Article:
European Union countries should recognise same-sex marriages, says European court’s senior adviser
Married same-sex couples should have the same right to freedom of movement as straight spouses, a senior adviser to the European Court of Justice has said.
The opinion was released as the ECJ hears the case of Romanian Adrian Coman, who tied the knot with his American partner, Claibourn Robert Hamilton, in Belgium in 2010.
Despite their legal marriage in a fellow European Union state, Romania is resisting the activist’s attempts to gain residency rights for his husband, as it does not allow same-sex marriage.
“While Member States are free to provide for marriage between persons of the same sex in their domestic legal system or not, they must fulfil their obligations under the freedom of movement of EU citizens,” he said.
Wathelet added that “the concept of ‘spouse’ within the meaning of the directive also includes spouses of the same sex.
Accordingly, such a person may also reside on a permanent basis in the territory of the Member State in which his or her spouse is established as an EU citizen after exercising his or her freedom of movement.
“That conclusion also applies in respect of that citizen’s country of origin, when he returns there after residing on a permanent basis in another Member State in which he has developed or consolidated a family life, as Mr Coman has done with Mr Hamilton in the present case.”
The senior adviser also stated that “in the area of family reunification, the objective of protecting the traditional family cannot justify discrimination on grounds of sexual orientation.”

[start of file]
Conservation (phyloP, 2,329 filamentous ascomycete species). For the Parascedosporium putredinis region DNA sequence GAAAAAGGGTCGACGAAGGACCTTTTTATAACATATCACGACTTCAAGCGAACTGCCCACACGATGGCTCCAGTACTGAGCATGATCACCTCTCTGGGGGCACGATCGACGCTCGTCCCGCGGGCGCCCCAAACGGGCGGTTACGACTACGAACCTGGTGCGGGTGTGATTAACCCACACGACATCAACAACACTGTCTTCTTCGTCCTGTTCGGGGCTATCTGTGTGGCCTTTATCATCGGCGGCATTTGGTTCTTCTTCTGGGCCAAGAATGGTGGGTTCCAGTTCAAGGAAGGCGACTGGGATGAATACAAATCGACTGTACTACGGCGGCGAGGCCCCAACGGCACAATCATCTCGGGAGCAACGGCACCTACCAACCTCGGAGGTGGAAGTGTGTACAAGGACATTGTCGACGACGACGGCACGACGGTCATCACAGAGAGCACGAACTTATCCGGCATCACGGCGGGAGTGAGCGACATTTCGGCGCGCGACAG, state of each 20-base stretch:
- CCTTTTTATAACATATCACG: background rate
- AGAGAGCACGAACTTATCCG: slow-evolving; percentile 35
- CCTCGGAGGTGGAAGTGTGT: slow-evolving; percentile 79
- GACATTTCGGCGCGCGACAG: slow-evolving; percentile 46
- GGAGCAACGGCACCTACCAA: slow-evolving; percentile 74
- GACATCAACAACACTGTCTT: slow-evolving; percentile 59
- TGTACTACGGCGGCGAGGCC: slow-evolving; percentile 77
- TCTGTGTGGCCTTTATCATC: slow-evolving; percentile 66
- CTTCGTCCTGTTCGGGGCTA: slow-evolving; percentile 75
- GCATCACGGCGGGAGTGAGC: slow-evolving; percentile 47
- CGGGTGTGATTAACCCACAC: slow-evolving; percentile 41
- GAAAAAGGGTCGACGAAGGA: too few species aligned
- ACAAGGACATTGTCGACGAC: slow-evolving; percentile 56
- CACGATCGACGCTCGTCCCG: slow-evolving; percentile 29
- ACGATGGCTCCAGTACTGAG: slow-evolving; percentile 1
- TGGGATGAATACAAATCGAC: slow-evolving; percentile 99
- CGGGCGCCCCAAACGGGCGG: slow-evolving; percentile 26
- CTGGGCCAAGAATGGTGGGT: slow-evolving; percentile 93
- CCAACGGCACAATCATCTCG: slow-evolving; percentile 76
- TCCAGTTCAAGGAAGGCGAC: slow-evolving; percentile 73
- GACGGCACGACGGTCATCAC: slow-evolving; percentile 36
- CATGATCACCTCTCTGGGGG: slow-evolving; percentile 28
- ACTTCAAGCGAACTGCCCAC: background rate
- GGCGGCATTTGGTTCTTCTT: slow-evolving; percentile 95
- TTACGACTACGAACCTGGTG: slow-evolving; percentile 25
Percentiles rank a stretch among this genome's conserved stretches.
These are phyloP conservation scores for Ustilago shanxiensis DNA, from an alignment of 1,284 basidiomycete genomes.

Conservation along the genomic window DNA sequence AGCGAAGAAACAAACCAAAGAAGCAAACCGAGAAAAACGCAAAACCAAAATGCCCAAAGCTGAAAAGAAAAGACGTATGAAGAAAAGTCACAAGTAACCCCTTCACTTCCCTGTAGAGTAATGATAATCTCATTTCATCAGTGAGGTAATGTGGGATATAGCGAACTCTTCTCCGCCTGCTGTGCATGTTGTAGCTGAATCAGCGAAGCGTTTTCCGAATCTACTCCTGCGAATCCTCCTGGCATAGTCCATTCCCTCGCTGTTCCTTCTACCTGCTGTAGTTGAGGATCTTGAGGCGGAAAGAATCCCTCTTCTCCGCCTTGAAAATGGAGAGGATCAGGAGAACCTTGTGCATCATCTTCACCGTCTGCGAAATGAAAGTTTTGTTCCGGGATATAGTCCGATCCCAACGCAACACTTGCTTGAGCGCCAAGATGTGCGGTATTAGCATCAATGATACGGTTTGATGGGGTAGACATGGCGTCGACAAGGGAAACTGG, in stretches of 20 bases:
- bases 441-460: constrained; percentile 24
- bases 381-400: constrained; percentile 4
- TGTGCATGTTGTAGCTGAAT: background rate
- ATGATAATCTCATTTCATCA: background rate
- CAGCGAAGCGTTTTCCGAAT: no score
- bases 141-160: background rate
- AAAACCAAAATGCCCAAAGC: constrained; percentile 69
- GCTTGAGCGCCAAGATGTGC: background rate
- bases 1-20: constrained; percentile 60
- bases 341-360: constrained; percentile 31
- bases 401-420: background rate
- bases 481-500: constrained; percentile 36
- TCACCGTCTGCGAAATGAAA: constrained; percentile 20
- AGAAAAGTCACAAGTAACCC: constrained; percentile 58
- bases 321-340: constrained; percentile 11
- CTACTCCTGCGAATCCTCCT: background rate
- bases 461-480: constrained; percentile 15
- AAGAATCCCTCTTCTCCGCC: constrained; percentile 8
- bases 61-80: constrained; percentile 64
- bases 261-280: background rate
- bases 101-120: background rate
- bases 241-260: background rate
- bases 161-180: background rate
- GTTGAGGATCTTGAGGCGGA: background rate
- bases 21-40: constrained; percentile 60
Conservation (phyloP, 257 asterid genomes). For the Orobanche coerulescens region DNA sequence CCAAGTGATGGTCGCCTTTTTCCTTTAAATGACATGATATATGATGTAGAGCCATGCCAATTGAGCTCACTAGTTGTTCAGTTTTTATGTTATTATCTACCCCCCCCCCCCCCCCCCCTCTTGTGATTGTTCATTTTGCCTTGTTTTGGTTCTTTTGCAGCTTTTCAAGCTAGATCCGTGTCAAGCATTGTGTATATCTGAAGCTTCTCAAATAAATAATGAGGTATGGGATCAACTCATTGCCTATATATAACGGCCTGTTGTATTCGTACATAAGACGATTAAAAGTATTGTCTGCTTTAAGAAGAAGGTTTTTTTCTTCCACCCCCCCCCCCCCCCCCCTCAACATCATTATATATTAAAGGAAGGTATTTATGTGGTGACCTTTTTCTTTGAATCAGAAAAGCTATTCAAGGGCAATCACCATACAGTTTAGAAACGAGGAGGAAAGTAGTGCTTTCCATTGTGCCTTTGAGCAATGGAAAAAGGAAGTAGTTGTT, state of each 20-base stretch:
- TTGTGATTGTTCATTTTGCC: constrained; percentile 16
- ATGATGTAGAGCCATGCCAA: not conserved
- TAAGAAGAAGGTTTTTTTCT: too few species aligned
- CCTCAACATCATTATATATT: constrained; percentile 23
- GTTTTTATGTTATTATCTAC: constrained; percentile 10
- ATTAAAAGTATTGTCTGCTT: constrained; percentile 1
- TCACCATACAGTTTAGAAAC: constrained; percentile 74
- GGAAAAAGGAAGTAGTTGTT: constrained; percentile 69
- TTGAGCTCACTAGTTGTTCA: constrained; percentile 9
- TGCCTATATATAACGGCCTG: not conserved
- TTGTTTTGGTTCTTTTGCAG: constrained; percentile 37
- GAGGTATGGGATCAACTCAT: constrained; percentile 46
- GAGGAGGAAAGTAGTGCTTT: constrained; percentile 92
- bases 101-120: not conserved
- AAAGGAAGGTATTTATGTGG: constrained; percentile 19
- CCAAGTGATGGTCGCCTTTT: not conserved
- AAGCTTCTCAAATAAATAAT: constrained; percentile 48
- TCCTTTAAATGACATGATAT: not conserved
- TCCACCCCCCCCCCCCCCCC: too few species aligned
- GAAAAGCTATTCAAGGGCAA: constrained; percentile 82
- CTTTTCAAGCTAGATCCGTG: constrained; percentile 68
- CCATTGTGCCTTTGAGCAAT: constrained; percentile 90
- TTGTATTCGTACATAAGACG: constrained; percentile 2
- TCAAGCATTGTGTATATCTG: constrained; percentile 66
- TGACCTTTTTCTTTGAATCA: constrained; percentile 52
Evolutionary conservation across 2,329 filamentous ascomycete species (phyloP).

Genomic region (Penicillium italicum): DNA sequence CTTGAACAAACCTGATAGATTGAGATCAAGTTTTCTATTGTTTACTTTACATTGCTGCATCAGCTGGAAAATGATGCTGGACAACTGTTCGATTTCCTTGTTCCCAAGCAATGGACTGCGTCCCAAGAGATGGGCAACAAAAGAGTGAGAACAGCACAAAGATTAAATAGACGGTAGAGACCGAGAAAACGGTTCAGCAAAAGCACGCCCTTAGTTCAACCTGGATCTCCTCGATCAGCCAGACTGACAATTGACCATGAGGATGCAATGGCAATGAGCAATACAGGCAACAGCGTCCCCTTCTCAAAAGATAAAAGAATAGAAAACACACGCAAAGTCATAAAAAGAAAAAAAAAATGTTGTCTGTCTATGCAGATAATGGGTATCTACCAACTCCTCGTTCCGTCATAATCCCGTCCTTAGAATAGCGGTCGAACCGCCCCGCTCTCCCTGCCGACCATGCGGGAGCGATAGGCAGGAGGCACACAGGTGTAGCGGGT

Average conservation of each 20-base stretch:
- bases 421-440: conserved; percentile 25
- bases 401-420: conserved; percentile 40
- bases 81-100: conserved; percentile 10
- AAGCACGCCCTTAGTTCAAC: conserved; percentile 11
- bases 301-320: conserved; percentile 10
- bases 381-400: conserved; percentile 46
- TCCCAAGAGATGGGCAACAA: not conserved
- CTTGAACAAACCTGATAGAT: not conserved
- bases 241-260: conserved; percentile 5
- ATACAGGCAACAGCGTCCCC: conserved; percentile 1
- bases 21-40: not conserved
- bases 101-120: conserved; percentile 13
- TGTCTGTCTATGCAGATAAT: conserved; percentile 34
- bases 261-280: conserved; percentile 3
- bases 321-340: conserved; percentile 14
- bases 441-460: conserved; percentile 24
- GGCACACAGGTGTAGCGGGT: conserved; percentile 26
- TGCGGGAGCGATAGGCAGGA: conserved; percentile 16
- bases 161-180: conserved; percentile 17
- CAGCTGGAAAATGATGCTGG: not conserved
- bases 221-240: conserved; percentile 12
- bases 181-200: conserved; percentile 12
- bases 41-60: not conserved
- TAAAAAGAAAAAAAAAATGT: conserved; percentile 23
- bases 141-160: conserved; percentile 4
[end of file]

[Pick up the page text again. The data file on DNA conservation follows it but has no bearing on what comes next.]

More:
The ECJ’s 28 judges are not bound by the opinions of the advocate generals, but follow them in the majority of cases.
More than a dozen EU countries have not legalised marriage equality, including Italy, Greece and Slovenia, but Wathelet was at pains to emphasise that this case was not about same-sex marriage.
In his opinion, he wrote – in bold – that “the legal issue at the centre of the dispute is not that of the legalisation of same-sex marriage, but that of the free movement of EU citizens”
Sophie in ‘t Veld, the Vice President of the European Parliament’s LGBTI Intergroup, told PinkNews: “This is fantastic news and a landmark opinion for rainbow families!
“Freedom of movement is a right of all EU citizens, it cannot be restricted because of whom they love. The European Union protects our rights.”
If Coman’s bid is successful, the ruling would be controversial in Romania, where US evangelicals have pushed a law to ban same-sex marriage.
The country is moving towards holding a referendum on whether same-sex unions should be constitutionally banned and made illegal.
Anti-gay US evangelicals have rallied behind the push.
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Last year, Kentucky clerk Kim Davis travelled to Romania with the Liberty Counsel, a right-wing Christian law group defined as an anti-LGBT hate group by the Southern Poverty Law Centre.
In a message to supporters, the group bragged about its interventions in the eastern European country in a bid to secure a ban on same-sex marriage.
The group said: “Liberty Counsel continues to assist the citizens of Romania who are working on a nationwide constitutional referendum that would modify their Constitution to clarify that marriage is the foundational and fundamental societal institution and is naturally defined as the union of one man and one woman.
“Romania’s Constitutional Court recently approved and confirmed more than three million citizen signatures (in a country of less than 20 million people) calling for the national referendum.
“Liberty Counsel provided that Court with an amicus brief in defence of natural marriage, to counter numerous briefs filed by Soros-backed non-governmental organisations, which called on Romania to abandon its national sovereignty and cede the definition of the family to the European Union.”